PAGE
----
One of the silver linings on the recent troubles of the Healthcare.gov rollout is that I have been seeing frequent mentions of one of my favorite IT books: “The Mythical Man-Month” by Frederick Brooks. Brooks was the manager of the development of the IBM 360 Operating System during the 1960s. That software was a “bet the company” project for IBM and its success largely secured IBM’s dominance of the computing world for 25 years. Afterwards, Brooks wrote his book as a summary of the lessons learned along the way. It is a “must read” for anyone in the tech business.
As we read about tech surges to fix Healthcare.gov, it pays to remember the central lesson of “The Mythical Man-Month”, now immortalized as Brooks’s law: Adding manpower to a late software project makes it later. The problem: as you add developers to a troubled project, you waste a lot of time getting them up to speed. You then make the project more complex because the nodes of communication between all the workers on the project have also increased according to the formula n(n − 1) / 2. If Healthcare.gov had 500 developers on October 1, it therefore had 124,750 channels of communication. If it now has 600, the channels of communication haven’t increased by 20%, they have increased 44% to 179,700. You lose a lot of time just communicating and controlling what’s happening.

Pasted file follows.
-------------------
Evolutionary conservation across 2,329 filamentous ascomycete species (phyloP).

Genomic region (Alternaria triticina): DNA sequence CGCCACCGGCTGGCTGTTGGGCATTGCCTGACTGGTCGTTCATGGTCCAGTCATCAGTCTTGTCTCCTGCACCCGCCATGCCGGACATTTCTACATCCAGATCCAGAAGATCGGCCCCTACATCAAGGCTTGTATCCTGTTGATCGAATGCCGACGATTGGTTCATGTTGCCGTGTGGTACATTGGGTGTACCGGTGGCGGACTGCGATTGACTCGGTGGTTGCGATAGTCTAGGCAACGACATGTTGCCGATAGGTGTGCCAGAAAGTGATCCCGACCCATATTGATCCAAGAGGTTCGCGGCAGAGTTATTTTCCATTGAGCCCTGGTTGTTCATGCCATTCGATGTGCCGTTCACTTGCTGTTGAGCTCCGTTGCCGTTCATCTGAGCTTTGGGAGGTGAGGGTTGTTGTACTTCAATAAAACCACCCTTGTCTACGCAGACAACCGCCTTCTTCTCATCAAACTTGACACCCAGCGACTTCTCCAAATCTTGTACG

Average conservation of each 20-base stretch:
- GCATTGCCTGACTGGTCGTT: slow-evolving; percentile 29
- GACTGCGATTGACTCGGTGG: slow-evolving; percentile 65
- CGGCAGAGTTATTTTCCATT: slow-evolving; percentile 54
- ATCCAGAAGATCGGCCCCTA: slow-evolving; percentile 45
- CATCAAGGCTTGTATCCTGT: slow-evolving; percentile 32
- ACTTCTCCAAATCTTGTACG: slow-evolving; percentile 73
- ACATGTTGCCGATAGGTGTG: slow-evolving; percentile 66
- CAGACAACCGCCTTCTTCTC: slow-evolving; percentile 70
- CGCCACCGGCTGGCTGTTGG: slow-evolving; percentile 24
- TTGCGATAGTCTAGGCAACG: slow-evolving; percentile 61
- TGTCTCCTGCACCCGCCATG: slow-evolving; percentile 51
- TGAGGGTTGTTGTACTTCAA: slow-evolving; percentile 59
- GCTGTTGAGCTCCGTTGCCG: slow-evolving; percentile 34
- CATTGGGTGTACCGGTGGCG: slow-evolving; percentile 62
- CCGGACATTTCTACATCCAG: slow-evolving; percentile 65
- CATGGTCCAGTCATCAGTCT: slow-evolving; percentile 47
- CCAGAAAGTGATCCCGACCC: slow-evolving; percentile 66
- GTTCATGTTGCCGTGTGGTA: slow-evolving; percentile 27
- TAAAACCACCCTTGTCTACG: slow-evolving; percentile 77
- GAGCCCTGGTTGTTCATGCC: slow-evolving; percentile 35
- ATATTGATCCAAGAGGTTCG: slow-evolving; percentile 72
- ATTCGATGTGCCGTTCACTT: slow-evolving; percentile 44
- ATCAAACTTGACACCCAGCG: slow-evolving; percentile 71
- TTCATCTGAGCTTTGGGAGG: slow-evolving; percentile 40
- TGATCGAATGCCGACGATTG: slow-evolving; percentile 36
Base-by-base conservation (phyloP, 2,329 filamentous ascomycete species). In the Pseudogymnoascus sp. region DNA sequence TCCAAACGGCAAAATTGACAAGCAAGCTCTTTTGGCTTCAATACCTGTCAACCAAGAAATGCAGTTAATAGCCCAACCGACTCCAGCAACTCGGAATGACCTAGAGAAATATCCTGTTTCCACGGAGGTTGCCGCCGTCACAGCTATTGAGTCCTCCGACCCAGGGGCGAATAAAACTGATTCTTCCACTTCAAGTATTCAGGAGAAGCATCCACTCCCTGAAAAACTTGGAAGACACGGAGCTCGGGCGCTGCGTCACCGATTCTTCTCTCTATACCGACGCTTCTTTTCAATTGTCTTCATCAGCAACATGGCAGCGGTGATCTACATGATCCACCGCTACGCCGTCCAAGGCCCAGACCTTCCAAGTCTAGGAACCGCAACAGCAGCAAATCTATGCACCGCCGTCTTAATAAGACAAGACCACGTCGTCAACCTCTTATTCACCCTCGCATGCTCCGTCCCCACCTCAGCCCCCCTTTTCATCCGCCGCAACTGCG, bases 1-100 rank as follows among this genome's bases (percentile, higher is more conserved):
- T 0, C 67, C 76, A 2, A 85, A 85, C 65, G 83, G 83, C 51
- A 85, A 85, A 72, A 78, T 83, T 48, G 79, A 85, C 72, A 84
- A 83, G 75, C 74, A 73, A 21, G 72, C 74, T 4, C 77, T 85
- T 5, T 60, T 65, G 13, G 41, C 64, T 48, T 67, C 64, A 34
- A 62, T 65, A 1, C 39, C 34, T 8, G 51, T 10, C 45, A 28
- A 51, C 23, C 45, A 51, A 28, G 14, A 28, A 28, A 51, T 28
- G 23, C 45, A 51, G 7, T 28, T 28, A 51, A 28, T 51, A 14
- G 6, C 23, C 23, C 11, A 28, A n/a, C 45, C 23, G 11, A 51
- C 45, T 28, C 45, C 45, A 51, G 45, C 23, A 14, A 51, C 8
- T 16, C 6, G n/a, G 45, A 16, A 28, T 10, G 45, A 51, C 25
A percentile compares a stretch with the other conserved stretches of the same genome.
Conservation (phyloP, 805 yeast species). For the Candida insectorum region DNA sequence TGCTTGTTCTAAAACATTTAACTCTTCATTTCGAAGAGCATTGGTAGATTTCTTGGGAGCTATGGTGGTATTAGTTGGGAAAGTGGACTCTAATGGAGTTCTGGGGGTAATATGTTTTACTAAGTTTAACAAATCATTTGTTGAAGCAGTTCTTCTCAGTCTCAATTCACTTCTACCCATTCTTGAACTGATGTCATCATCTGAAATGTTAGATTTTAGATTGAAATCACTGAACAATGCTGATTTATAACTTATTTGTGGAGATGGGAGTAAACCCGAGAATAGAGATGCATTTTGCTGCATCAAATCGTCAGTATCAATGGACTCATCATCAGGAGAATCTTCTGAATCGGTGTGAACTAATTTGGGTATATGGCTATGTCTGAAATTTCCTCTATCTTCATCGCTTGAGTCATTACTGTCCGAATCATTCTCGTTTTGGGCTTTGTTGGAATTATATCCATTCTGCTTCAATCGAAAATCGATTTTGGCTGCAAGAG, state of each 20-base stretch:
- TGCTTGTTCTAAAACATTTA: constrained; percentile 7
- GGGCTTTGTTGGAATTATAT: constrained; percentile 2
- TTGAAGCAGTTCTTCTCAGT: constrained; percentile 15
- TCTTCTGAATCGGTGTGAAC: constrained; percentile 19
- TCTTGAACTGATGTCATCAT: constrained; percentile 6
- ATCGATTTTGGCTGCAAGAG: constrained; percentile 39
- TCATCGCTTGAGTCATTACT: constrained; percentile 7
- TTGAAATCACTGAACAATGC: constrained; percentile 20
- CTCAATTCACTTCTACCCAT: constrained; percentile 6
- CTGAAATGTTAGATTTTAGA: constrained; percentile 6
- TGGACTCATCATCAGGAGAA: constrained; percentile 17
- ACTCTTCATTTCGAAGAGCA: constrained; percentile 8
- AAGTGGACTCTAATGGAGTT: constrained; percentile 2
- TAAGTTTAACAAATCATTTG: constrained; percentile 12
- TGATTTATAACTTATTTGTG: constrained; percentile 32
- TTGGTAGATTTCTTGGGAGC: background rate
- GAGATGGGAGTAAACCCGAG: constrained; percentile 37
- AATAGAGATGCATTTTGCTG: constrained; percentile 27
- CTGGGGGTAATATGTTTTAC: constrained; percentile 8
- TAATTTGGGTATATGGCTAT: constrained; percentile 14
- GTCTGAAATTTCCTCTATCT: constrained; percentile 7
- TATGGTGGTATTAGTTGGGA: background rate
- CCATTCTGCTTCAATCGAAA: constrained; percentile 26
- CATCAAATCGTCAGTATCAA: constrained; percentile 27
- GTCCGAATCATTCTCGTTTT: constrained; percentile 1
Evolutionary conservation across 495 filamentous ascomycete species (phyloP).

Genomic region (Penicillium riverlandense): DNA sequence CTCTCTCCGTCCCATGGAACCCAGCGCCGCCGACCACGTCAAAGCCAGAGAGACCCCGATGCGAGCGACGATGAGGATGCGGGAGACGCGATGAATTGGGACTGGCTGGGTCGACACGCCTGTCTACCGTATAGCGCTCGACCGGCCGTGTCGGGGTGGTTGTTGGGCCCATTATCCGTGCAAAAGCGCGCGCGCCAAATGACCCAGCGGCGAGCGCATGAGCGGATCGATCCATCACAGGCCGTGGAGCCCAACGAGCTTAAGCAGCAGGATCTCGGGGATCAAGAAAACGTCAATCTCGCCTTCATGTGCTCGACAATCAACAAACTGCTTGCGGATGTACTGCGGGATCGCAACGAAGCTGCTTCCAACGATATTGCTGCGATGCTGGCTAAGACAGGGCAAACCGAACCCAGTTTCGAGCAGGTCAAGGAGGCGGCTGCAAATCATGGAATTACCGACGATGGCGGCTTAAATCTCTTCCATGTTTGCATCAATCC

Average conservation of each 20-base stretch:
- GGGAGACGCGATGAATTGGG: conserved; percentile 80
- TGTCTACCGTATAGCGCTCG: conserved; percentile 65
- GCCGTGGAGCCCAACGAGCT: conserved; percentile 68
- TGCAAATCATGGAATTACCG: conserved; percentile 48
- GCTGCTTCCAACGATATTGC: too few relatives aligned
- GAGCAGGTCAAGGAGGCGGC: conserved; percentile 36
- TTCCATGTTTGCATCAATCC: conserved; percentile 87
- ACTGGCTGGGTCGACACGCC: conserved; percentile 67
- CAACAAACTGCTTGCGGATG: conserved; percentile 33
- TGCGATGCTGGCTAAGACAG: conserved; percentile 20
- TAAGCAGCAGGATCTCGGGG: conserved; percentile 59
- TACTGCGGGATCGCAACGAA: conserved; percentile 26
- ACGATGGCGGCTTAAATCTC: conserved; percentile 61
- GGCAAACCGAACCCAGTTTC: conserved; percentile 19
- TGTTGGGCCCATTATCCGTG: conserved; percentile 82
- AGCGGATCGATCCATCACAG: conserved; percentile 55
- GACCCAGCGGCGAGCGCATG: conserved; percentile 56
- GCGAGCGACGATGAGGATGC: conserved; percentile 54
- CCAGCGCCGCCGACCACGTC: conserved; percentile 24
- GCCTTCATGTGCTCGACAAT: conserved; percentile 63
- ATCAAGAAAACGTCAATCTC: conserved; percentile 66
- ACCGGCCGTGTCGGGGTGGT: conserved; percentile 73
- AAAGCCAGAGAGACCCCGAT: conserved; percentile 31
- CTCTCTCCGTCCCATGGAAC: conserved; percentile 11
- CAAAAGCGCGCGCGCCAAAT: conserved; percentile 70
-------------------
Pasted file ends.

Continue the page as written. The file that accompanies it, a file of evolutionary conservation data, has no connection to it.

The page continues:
There has also been an interesting debate about “Agile” development versus “Waterfall”. This article in the Washington Post Wonkblog is an excellent example. It’s an important topic because the failure rate on federal government tech projects is an astonishing 94%, as this article notes.
What makes all of this so disappointing is that it is now almost 50 years since the IBM O/S 360 project. Have we really learned any lessons from Brooks’s book? I think it is time for the IT industry to really look at how we are executing projects so that we do a dramatically better job in the years ahead.
A great place to start would be Alan Trefler’s keynote at PegaWorld 2013.